Day One of eating my way through Fiesta, 2006:

photos by Sue De Lapa

dscn1004.jpgSo where’s the best food at El Mercado
de la Guerra? A guy dashed past me just after the booths dscn1009_edited.jpg opened at 11 a.m., saying, “You can
tell how good the food is by how long the line is.”

If so, La Casa de la Raza’s torta booth won by a mile (well,
almost a mile). Even at that early hour the line stretched halfway
across the plaza. Andrew Matz walked off with a huge bun stuffed
with grilled steak, poised to dig in.

dscn1005.jpgBehind the booth slabs of meat cooked
over an oak grill, wafting the most wonderfully smelling smoke over
one and all.

But I was saving my taste buds for the goat tacos served up at
the Hispanic Chamber of Commerce. Now some people I talked to
wrinkled their nose at the thought of eating goat. Maybe they
considered it gamy.

Well, it was a bit chewy. So what? I bought three for $6 and
slathered them with salsa of pico de gallo and nopolitos cactus. It
added a few gobs of regular salsa too. My advice: The birria de
chivo needs salsa and lots of it.

dscn1008_edited.jpgRaul Gil was also selling birria de rez,
shredded beef. You can eat beef any day, but goat? “They’re
popular,” Raul said of the goat tacos. “You made them popular.”

Another favorite of mine from Fiestas past are the carnitas,
shredded pork, at Mayo’s booth, first one on the right as you enter
the plaza from De la Guerra Street. Again: pour on the salsa.
(Another long line.)

By then Sue and I had thirsts that could only be quenched by the
traditional Mexican drink, jamaica, crimson and made from hibiscus
flowers, $2 at the Semana Nautica booth. I was still thirsty and
headed for the most beautiful booth in the plaza, festooned with
bananas, pineapples and strawberries. For $6 I got a large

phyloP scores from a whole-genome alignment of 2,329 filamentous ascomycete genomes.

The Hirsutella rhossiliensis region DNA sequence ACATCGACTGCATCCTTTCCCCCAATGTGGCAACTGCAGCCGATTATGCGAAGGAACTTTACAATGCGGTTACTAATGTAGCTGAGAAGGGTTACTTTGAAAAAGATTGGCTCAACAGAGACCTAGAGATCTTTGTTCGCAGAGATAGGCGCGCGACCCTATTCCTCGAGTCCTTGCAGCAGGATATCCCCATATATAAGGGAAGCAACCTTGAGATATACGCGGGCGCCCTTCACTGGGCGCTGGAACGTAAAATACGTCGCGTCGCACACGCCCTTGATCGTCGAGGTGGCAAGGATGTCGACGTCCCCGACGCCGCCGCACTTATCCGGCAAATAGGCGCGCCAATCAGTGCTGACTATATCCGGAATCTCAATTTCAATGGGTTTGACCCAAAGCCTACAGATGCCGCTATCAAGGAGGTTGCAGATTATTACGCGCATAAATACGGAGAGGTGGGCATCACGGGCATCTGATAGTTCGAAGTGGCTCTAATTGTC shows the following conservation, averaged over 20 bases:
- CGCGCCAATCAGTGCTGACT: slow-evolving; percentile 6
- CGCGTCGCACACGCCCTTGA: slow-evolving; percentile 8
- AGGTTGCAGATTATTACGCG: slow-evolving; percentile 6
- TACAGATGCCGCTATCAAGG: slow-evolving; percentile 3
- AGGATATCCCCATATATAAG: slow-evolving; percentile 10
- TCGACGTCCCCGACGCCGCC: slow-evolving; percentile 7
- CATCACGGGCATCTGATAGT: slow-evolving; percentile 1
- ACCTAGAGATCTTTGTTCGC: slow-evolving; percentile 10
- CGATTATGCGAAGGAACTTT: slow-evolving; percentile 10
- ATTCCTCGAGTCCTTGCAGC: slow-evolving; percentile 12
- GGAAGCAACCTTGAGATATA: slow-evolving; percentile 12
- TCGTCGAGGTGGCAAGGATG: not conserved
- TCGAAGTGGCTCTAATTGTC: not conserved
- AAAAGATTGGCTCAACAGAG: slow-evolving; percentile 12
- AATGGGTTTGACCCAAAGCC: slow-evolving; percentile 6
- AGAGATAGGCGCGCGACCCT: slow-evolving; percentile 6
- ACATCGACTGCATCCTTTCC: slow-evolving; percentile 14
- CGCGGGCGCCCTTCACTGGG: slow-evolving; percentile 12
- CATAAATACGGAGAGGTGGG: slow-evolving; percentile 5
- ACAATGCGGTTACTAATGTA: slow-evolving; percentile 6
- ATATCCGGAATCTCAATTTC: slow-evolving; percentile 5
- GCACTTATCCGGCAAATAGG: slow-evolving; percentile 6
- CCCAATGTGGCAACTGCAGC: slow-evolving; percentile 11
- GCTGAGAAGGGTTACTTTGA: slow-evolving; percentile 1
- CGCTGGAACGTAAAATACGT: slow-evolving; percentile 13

non-alcoholic strawberry and banana daiquiri, ice cold, topped with
a strawberry clinging to the rim, and a tiny umbrella.

I bumped into Sarah Burton, who insisted that sweet chewy
churros are “the first course” of Fiesta eating instead of dessert.
At $2.25, I waited and never got around to them. Maybe tonight.

Another long line formed for ahi tacos, $3 each. But I was
thirsty again and the next-door booth caught my eye. The Girls Inc.
folks had urged me to stop and I did, shelling out $2 for a bottle
of lemonade-flavored vitamin water.

I started surveying folks about what they were eating. The
chicken enchiladas at the IPUL Church booth were “very tasty,” said
a satisfied Beth Brown.

“The tamales are excellent at the Boys & Girls Club booth,”
Dianne Harrell told me. Also digging into the tamales as they
waited in line at the Hispanic Chamber booth were Kristy Dobransky
(“I came all the way from Dallas”) and her friend Ashley Dorris of
Santa Barbara. Tamales are $3 each or $6 with rice and beans.

dscn1010_edited.jpg Meredith Kronja, a Santa Barbara High
senior-to-be, bounced around in her cheerleader outfit, promoting
$2 ears of corn on the cob, benefiting the cheerleaders.

The most wonderful-looking food I was too full (yes, it’s
possible) to gobble were the Italian sausages, served loaded with
grilled onions, peppers and mushrooms, on a bun. The Doghouse guys
from Milpas Street were selling them for $5, or $3 for a classic
hot dog.

dscn1019_edited.jpg(Thursday: Chowing down at El Mercado
Northside at MacKenzie Park.)


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